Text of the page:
The UN’s Commission on Narcotic Drugs is meeting in Vienna this week, an annual gathering of governments, experts and civil society that will attempt to pick up the pieces after last year’s UN General Assembly Special Session on drug policy failed to usher the era of drug reforms that so many of us had hoped for. And so, expectations for Vienna are understandably low. As I’m told, the gap between hardliners and reformers appears to be widening again.
Richard Branson Ending The War on Drugs
And indeed, some global developments are deeply worrying. In the Philippines, President Rodrigo Duterte took office in June with a bold and aggressive pledge to eliminate the drug trade and kill most drug dealers within months. More than 7,000 people have since fallen victim to a brutal and indiscriminate killing campaign led by police and vigilante groups alike. Many of the victims are innocent bystanders or non-violent drug users. Increasingly, the President’s reign of terror is also targeting opposition leaders and human rights defenders. Senator Leila de Lima, one of the President’s most vocal critics and a former Chair of the Philippines Commission for Human Rights, was arrested on February 24th on fabricated drug trafficking charges and has been detained since. To make things worse, the country’s House of Representatives on February voted to reinstate the death penalty for drug offences, after it had been abolished in 2004.
Of course, none of these brutal measures in blatant violation of universal human rights law will make the Philippines any safer. The drug trade will always be there, controlled entirely by an illicit and criminal industry that usually finds a way to connect supply and demand. President Duterte should look no further than Latin America, where governments have decades of experience fighting a futile and ultimately ineffective war on drugs.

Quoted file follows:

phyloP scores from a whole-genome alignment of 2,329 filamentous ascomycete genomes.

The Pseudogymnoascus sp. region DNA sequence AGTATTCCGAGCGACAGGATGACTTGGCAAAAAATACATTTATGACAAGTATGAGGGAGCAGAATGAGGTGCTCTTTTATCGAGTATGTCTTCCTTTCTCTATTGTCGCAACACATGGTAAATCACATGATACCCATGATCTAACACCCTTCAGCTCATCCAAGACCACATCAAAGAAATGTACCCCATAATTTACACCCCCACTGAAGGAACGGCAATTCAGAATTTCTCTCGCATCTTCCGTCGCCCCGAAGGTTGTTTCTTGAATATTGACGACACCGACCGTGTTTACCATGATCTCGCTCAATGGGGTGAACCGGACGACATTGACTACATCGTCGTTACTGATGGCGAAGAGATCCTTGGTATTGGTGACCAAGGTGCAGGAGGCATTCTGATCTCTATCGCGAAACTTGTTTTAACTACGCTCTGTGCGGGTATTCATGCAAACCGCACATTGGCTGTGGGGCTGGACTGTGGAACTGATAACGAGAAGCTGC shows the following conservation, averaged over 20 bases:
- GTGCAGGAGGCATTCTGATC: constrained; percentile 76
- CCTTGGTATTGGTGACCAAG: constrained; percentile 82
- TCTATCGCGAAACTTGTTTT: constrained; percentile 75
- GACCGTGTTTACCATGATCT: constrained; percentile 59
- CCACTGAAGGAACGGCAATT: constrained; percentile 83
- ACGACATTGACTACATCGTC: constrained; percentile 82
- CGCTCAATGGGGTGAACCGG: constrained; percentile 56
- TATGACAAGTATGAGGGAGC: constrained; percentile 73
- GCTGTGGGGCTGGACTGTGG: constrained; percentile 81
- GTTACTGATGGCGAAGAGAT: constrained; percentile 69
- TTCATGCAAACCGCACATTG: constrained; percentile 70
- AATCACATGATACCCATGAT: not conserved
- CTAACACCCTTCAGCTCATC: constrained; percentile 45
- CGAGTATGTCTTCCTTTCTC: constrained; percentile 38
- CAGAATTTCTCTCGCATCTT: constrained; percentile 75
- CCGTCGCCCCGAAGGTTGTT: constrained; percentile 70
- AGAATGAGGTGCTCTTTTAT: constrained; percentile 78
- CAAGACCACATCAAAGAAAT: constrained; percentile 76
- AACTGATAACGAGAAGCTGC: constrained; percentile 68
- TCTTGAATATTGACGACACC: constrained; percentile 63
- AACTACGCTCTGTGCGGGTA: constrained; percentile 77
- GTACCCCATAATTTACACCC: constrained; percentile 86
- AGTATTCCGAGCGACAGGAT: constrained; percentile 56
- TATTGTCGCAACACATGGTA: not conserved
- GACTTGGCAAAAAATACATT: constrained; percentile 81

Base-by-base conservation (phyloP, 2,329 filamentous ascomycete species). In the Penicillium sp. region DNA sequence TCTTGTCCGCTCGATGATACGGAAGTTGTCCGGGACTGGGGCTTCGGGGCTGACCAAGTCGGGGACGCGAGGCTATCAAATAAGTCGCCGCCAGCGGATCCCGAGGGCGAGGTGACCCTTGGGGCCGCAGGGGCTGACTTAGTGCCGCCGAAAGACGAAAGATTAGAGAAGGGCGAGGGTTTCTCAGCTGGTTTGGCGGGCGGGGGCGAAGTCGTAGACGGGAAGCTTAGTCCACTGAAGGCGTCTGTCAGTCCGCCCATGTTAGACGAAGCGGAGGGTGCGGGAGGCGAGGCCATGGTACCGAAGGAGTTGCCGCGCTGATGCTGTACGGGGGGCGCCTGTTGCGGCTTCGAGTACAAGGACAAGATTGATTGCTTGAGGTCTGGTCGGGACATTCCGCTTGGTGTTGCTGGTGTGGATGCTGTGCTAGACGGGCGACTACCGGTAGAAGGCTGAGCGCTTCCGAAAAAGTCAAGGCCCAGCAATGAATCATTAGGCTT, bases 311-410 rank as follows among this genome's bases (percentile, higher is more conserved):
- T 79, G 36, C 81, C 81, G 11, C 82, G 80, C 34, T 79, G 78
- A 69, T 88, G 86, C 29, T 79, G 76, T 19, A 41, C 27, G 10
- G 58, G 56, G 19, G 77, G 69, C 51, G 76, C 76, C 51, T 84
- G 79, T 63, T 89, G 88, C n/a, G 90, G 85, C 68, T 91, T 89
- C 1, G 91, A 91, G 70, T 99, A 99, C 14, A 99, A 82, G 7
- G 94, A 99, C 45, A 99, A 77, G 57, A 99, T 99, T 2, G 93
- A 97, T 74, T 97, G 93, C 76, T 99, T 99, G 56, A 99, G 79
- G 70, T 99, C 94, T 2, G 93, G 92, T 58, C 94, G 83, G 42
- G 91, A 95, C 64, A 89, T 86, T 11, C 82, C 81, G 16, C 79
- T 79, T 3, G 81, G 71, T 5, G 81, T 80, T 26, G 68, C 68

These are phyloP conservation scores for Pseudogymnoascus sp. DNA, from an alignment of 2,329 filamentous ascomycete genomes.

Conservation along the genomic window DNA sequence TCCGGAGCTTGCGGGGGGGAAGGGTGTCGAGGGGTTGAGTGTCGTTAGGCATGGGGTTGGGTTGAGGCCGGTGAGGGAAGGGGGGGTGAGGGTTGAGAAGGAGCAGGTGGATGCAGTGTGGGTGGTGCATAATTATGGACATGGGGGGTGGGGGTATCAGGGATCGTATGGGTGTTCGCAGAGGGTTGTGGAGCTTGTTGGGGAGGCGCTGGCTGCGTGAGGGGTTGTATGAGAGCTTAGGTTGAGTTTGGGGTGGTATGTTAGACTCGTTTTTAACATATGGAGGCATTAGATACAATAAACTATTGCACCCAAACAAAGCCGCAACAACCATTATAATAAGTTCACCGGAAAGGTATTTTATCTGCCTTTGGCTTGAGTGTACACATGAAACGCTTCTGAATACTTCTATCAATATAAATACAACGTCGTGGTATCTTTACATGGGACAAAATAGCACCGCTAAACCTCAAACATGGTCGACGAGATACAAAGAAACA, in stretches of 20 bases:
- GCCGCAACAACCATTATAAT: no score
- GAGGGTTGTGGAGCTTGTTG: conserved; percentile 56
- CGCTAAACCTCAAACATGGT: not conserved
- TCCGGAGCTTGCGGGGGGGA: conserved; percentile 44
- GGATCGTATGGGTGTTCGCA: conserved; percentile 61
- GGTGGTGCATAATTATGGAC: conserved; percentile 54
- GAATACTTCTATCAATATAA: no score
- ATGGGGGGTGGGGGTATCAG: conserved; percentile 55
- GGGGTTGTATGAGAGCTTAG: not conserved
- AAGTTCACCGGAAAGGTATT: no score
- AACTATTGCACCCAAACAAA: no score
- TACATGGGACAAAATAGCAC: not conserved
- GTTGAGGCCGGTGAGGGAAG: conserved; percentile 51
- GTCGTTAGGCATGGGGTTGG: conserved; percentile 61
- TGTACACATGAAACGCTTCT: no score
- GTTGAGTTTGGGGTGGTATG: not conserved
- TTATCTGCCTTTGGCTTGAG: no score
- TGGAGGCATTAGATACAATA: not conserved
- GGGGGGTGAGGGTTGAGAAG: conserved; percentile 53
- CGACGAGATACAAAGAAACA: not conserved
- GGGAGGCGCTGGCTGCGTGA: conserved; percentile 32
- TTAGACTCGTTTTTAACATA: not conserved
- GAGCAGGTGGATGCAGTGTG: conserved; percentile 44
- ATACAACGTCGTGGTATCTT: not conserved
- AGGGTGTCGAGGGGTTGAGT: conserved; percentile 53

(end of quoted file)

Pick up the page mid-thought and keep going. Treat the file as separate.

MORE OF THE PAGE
With my colleagues of the Global Commission on Drug Policy, I have often said that the only thing that will help bring drugs under control is an approach that treats drug use a public health issue, removes all criminal sanctions for personal possession and use and explores pathways to regulation. Prohibition and criminalisation will only make things worse.
Thankfully, there are local developments around the world that make me feel hopeful about the long-term prospect for reform. Take a look at Israel, where the cabinet last week approved a long-debated measure to decriminalise cannabis. A similar measure is being debated in the British Virgin Islands, where I have been living for many years. I hope the government will take this conversation forward and end the needless criminalisation of people who use drugs, but cause no harm.
Richard Branson and the Global Commission on Drug Policy, New York UNGASS 2016
I also applaud Chief Constable Mike Barton of Durham in the UK, who has been weathering a storm for his plan to create the country’s first medically supervised injection facility where staff will be providing heroin to drug users. This is sensible harm reduction that will lower acquisitive crime and reduce overdose deaths. It will also reduce the burden on an already stretched police force.
In sum, these developments show that meaningful reform will have to be driven from the bottom up. I hope the coming years will see a groundswell of innovation and reform to end the failed policies of the last six decades.